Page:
Photographer Michael Massaia has created some amazing work with chewing gum. Yes, you read that one right.
Transmogrify#2 – Chewed Gum Sculptures-
All of the images are created from a single piece of chewed gum. I mold all the shapes by using my hand, tongue, and teeth ( the shapes are not created digitally). The sculptures range from anatomical organs, flowers, sea creatures, clothing, and abstractions. After I mold them, I mount them onto black plexi glass (or face mount them to regular glass), and photograph the sculpture using either a Creo scanner or a large format camera.
The rest of the series can be seen here, and WOW is about all I have. I have used a good number of unusual things to create art pieces, but chewing gum never entered my mind.
Cara Barer has found old, discarded books to be a great medium.
I transform books into art by sculpting them, dyeing them and then through the medium of photography presenting them anew as objects of beauty. I create a record of that book and its half-life.
Books, physical objects and repositories of information, are being displaced by zeros and ones in a digital universe with no physicality. Through my art, I document this and raise questions about the fragile and ephemeral nature of books and their future.
I arrive at some of my images by chance and others through experimentation. Without these two elements, my work would not flow easily from one idea to the next. A random encounter on Drew Street with a Houston Yellow Pages was the primary inspiration for me. After that chance meeting, I began to search for more books, and more ways to recreate them.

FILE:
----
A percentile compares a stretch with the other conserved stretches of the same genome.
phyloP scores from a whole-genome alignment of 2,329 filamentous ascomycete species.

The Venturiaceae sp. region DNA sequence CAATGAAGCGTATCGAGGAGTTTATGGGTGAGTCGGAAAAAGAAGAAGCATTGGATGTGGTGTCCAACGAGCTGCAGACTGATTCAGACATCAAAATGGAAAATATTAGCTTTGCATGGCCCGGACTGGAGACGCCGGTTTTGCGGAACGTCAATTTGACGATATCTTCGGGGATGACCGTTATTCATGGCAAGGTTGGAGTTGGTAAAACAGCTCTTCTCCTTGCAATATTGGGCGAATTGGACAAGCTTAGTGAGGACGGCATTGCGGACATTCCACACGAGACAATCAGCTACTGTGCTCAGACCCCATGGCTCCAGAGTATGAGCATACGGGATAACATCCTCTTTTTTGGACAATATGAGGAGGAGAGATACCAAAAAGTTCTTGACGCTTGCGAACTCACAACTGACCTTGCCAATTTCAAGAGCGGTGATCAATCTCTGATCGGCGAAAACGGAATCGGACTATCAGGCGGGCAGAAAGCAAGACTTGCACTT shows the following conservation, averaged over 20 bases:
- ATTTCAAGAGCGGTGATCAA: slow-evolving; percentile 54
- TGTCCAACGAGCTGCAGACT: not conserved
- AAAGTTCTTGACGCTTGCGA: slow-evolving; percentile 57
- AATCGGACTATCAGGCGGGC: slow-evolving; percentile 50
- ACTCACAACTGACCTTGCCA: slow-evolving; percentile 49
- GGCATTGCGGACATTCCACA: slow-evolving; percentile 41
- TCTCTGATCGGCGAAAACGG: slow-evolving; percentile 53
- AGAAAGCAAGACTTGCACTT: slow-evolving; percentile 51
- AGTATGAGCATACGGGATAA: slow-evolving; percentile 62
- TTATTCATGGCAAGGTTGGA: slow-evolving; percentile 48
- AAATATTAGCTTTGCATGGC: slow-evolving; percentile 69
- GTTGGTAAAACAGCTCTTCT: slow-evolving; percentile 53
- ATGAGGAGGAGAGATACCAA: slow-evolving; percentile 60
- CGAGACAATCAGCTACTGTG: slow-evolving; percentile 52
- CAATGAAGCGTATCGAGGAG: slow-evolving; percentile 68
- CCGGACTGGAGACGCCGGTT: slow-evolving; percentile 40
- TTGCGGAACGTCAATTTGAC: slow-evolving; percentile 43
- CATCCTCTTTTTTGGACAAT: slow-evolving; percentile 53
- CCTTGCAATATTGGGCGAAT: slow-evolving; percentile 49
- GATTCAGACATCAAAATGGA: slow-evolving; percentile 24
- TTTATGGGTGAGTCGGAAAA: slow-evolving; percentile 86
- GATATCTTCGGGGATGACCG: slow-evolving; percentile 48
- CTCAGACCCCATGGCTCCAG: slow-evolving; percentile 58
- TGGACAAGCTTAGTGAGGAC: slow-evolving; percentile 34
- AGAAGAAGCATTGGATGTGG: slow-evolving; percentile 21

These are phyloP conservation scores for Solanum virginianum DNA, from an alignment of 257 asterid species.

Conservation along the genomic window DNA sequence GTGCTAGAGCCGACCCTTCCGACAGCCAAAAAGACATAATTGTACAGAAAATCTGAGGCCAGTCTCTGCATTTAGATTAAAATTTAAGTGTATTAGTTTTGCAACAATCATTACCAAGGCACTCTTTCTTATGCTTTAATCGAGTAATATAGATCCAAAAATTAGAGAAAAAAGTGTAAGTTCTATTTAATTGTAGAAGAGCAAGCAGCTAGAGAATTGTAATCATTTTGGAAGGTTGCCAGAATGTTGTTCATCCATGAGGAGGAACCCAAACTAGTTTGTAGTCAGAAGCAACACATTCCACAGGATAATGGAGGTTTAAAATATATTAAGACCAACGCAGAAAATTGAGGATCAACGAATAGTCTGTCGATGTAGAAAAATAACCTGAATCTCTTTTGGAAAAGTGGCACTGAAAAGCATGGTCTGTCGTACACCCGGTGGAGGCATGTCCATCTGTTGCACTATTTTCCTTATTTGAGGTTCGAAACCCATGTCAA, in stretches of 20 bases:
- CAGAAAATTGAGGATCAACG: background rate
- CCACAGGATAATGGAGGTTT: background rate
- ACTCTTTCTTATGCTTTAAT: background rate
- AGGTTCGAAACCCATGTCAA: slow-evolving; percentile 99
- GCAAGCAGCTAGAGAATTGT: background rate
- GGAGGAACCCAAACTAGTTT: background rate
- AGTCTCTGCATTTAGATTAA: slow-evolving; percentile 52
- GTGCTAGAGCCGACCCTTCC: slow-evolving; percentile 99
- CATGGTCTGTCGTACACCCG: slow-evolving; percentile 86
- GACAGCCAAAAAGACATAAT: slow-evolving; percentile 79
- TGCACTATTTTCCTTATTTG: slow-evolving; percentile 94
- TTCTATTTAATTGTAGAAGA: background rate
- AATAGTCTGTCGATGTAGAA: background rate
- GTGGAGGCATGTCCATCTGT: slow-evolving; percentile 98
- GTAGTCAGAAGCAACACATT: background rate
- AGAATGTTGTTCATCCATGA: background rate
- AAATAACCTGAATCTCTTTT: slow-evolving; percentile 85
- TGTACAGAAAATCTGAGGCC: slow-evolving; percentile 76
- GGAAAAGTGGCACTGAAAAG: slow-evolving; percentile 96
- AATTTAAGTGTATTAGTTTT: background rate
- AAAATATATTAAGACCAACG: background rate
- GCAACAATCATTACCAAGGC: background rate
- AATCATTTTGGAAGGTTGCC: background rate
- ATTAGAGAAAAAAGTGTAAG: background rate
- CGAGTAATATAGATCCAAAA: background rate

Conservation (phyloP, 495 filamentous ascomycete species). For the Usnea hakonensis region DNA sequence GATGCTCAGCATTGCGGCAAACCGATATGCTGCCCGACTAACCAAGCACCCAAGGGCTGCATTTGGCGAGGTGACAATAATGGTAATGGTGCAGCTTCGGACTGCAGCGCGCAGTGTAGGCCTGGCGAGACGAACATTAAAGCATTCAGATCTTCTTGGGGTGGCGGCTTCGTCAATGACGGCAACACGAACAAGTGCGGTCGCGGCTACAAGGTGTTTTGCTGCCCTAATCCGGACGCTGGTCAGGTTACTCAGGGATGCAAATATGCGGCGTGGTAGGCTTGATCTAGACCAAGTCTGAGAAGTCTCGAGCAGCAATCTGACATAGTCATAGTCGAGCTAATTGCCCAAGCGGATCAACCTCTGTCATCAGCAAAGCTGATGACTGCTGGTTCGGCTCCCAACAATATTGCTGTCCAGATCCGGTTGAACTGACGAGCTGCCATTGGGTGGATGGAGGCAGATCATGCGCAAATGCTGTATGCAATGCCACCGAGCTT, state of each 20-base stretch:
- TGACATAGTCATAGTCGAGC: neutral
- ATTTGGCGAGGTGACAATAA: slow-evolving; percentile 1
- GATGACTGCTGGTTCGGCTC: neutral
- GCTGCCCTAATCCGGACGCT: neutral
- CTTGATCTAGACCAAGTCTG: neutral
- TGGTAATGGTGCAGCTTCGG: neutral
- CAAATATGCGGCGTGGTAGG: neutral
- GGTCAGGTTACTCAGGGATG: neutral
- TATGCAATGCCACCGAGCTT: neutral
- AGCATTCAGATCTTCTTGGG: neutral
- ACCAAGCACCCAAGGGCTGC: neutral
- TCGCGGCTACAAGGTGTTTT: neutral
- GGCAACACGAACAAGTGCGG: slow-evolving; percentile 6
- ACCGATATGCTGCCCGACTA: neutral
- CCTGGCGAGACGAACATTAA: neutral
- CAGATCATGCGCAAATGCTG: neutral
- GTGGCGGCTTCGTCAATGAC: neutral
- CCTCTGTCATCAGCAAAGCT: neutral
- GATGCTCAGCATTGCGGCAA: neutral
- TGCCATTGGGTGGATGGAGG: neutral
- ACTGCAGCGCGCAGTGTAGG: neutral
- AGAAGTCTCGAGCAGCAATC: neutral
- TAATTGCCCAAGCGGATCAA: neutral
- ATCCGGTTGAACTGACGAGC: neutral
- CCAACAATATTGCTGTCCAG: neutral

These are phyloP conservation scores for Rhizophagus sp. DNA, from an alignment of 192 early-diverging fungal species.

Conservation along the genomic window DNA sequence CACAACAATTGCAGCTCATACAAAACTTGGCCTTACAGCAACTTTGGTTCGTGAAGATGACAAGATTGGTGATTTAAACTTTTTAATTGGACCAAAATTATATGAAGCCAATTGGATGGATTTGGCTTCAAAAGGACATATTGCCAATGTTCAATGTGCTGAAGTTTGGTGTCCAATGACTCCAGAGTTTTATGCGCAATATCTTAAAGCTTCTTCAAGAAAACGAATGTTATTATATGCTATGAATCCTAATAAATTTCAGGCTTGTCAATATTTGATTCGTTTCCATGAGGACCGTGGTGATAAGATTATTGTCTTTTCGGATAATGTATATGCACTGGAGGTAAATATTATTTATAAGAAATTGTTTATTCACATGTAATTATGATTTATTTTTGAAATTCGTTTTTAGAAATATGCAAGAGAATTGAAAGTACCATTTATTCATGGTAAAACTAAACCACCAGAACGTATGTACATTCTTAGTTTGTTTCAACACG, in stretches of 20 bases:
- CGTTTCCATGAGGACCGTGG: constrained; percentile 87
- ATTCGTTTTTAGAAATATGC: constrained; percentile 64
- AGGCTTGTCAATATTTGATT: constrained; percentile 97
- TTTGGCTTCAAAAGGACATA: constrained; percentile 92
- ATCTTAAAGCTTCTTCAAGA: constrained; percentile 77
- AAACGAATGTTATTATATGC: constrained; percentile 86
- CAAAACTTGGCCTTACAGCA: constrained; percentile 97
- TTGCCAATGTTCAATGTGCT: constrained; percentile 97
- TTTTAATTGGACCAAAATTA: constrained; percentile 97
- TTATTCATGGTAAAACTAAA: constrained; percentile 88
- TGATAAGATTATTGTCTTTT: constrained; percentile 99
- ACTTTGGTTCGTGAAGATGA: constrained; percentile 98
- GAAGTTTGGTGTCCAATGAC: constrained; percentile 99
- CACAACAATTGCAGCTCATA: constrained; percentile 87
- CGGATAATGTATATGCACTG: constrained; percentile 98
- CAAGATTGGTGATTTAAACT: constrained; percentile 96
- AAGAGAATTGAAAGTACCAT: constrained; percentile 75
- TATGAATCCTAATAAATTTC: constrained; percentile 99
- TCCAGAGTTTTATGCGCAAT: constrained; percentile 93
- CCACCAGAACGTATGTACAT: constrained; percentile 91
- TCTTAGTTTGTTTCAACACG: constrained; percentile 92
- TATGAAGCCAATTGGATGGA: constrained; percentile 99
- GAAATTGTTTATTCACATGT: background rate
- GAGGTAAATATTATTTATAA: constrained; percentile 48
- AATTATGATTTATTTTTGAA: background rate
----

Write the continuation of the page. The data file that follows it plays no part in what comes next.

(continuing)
I realized I owned many books that were no longer of use to me, or for that matter, anyone else. Would I ever need a “Windows 95 Manual”? After soaking it in the bathtub for a few hours, it had a new shape and purpose. Half-Price Books became a regular haunt, and an abandoned house yielded a set of outdated reference books, complete with mold and neglect. Each book tells me how to begin according to its size, type of paper and sometimes contents.
As I begin the process, I first consider the contents of each volume. I only spent a few seconds on the “Windows 95 Manual”. The “New Century Dictionary of the English Language,” was a treasure. Its fascinating illustrations and archaic examples saved it from taking on a new form.
This transformation and photographic documentation led to thoughts on obsolescence and the relevance of libraries in this century. Half a century ago, students researched at home with the family set of encyclopedias, or took a trip to the library to locate information. Now, with computers, tablets and/or smartphones, an Internet connection and cloud storage, a student has the ability to amass knowledge and complete a research paper without ever going near a library. I have fully embraced all this technology, and would not want to be without it, but fear the loss of the beautiful record of books common over the last two centuries.
Have a look. *Thinks about the stacks of old manuals in the house*. I’m just going to have to play around a bit.